New teachers will find the typical rent unaffordable in 49 of the 50 largest metro areas in the United States, according to new analysis from Zillow.
- The median-market-rate rent payment would take 46.8 percent of a typical starting teacher’s salary, 35.6 percent of a mid-career teacher’s salary and 26.6 percent of the highest-paid teacher’s salary.
- Pittsburgh is the only large U.S. metro where market-rate-rent prices are affordable for entry-level teachers.
- Mortgage payments are relatively more affordable, taking 26.6 percent of a typical starting teacher’s salary – assuming a 20 percent down payment.
“Most acknowledge that building more homes is required to address the root cause of eroding housing affordability,” said Skylar Olsen, Zillow’s director of economic research, in the release.
“Without that new influx to take the pressure off rent and aggressive home value growth, it’s the public servants, like teachers, firefighters, and nurses – the professions that keep us safe, our kids smart, and our families healthy – that often feel the pinch most. So don’t think of housing affordability policies as a choice between change and the status quo. Crowded, job-rich communities will change — and it will be either the buildings that change or the mix of people who can afford to live in them,” Olsen said.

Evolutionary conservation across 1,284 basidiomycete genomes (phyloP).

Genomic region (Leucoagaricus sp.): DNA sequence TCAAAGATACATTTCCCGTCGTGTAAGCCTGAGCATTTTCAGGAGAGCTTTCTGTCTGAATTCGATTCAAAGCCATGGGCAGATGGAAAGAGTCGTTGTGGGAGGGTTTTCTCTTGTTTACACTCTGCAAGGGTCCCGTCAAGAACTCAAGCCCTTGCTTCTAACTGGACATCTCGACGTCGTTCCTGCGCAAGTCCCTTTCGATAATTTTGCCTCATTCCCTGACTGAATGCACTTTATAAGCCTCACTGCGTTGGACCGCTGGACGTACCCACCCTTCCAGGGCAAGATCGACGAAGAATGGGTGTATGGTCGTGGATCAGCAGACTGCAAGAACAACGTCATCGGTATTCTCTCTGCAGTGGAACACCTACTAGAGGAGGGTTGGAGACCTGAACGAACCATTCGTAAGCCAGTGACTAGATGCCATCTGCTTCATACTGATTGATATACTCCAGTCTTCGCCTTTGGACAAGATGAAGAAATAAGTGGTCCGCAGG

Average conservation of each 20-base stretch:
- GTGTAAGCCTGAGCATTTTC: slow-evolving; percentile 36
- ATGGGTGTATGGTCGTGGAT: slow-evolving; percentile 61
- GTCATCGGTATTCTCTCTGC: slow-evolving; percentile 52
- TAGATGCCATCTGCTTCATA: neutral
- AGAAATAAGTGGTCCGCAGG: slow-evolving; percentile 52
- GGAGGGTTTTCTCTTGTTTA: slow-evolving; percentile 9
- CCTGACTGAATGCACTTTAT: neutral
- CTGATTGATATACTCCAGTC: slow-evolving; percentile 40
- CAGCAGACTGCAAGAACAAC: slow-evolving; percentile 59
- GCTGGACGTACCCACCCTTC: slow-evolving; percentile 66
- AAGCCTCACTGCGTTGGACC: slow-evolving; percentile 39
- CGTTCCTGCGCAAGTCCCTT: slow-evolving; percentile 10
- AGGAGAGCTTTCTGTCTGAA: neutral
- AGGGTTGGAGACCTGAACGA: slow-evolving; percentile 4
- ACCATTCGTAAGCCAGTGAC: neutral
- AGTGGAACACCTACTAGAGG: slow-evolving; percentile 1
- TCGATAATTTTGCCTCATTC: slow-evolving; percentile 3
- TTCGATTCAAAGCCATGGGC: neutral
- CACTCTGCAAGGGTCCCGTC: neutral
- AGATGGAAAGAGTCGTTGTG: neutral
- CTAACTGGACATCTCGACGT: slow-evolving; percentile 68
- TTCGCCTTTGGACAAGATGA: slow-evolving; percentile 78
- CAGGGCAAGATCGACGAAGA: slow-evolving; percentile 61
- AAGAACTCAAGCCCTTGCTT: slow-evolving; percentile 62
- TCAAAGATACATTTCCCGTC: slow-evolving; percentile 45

It is not only the most expensive markets where teachers are cost burdened. New teachers spend more than half of their income on market-rate rent in some broadly affordable metros, such as Salt Lake City, Minneapolis and Raleigh.
Of the 50 largest metro areas, only Pittsburgh offers affordable rent for starting teachers. And even the highest-paid teachers would find the typical rental affordable in just over half of large metros.
Teachers who own a home are in a better position, due in part to the benefit of low mortgage interest rates and decades-long terms that lock in payments even as home prices rise, the Zillow report said.